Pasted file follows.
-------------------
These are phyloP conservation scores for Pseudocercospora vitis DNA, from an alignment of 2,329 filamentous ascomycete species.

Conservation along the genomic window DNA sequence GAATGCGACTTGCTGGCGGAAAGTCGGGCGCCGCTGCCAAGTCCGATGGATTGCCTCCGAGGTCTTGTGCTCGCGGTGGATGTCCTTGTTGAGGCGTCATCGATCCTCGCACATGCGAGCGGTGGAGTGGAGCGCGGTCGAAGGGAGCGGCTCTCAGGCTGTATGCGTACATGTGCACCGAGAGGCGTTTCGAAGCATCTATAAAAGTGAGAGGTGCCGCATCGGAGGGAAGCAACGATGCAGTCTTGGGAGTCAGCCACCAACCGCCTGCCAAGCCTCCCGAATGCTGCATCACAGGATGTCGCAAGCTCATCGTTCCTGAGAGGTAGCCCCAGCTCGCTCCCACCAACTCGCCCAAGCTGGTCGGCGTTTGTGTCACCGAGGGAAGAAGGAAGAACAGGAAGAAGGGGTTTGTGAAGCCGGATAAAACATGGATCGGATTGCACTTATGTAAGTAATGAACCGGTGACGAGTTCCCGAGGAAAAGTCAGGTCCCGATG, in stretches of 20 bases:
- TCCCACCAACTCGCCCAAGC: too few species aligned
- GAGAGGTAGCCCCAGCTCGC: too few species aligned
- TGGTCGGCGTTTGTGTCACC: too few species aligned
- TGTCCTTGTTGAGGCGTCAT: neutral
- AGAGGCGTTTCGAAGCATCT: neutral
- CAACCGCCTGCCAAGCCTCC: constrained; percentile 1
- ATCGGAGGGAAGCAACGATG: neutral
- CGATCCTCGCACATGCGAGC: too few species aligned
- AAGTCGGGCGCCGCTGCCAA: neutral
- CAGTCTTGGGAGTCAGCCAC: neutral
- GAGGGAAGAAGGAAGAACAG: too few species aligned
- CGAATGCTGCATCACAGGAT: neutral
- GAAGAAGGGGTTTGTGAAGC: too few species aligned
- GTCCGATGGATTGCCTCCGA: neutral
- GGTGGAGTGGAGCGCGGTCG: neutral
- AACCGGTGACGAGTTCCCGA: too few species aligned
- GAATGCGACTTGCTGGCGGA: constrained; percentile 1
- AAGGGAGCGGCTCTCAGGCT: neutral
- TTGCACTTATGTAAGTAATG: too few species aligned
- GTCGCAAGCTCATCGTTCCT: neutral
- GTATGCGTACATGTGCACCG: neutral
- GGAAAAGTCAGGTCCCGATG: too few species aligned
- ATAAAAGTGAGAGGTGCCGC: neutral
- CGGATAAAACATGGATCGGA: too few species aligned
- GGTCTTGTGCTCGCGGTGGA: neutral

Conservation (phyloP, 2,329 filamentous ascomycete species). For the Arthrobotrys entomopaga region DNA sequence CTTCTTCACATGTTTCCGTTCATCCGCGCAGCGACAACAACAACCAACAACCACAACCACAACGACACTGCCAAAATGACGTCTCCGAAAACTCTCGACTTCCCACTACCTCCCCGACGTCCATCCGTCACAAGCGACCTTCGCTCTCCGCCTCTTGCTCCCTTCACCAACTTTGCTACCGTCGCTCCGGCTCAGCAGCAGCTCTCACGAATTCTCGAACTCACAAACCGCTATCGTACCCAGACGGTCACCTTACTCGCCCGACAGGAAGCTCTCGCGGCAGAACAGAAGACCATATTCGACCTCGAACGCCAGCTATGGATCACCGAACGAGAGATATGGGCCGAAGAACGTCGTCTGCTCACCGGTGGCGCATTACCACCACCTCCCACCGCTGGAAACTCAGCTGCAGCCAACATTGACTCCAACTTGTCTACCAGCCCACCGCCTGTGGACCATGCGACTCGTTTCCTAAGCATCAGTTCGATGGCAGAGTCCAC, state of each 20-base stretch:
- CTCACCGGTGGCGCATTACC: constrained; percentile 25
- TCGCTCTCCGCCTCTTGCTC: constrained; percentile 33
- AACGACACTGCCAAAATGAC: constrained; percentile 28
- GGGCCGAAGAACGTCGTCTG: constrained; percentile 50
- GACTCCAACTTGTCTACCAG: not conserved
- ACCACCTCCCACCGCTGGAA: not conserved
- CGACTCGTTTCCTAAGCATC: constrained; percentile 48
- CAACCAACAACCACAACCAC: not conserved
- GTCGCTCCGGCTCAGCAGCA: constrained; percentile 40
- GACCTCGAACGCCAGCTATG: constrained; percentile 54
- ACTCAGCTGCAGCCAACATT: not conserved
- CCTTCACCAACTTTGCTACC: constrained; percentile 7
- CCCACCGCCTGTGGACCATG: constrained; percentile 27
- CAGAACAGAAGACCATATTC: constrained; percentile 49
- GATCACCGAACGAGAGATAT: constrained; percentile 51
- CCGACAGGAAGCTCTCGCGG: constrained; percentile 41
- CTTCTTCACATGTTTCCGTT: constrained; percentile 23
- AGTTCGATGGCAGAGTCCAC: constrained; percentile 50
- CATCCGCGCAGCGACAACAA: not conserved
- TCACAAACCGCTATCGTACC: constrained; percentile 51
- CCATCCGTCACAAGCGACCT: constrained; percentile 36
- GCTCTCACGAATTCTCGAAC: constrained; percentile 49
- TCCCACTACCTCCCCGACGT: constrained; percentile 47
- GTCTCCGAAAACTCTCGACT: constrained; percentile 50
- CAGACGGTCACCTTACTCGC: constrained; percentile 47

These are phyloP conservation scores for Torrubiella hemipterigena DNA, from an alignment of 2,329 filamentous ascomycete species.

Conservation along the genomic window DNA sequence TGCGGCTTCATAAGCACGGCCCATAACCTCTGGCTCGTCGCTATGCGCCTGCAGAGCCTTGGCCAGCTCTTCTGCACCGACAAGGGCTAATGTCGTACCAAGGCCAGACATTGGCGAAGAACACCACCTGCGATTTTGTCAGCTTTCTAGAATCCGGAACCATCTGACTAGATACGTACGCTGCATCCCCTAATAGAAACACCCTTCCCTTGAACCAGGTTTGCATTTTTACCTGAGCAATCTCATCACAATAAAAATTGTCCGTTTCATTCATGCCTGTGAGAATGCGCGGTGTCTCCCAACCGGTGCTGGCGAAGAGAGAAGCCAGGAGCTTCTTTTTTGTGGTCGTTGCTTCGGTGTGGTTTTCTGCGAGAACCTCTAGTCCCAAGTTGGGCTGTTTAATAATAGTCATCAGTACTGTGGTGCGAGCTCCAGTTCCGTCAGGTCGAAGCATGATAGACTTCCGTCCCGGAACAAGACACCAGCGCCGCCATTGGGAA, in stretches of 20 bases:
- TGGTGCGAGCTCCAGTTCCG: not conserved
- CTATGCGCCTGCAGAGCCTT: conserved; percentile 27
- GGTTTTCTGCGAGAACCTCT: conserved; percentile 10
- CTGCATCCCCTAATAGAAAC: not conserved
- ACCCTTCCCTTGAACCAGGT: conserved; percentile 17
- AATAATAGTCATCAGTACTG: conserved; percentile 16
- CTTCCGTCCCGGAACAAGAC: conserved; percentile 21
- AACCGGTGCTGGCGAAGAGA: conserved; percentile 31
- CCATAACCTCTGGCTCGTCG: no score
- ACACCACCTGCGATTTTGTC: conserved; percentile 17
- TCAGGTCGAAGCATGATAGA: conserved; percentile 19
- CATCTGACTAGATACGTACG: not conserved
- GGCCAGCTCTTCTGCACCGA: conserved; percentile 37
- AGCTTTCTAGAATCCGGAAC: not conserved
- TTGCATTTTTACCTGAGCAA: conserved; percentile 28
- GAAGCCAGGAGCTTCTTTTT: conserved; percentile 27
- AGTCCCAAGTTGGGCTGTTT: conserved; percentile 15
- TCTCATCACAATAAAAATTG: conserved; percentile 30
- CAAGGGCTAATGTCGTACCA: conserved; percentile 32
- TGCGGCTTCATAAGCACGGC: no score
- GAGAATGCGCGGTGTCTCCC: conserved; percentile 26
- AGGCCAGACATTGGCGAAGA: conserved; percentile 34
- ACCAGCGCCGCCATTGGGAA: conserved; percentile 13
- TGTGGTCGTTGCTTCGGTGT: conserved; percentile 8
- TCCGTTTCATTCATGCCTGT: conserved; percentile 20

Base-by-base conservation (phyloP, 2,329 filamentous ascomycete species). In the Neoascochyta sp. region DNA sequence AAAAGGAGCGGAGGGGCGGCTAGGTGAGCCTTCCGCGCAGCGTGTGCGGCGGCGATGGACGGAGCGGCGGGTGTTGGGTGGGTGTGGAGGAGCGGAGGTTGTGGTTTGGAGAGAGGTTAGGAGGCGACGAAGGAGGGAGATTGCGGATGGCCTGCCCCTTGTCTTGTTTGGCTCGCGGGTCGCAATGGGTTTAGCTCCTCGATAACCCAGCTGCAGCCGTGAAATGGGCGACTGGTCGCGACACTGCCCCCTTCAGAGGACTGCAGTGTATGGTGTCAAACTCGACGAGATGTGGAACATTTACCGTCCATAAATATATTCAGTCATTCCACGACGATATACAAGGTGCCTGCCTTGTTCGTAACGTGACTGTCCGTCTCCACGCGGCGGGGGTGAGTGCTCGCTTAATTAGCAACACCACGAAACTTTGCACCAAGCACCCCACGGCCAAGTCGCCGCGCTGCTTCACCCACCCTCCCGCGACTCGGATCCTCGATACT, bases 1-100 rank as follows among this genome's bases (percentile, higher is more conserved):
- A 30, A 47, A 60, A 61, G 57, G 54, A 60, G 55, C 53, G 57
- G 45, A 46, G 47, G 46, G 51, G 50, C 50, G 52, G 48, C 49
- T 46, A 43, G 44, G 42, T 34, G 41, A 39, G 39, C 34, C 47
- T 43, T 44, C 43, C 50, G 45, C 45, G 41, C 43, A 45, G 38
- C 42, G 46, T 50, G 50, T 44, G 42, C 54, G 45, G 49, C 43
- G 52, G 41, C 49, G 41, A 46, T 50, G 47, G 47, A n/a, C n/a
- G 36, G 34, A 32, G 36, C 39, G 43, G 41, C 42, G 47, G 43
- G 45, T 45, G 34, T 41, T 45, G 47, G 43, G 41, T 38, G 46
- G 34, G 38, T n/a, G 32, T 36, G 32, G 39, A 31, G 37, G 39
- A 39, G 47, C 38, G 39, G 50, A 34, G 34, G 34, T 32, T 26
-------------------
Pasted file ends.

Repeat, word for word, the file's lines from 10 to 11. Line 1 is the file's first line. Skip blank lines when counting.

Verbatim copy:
- CGATCCTCGCACATGCGAGC: too few species aligned
- AAGTCGGGCGCCGCTGCCAA: neutral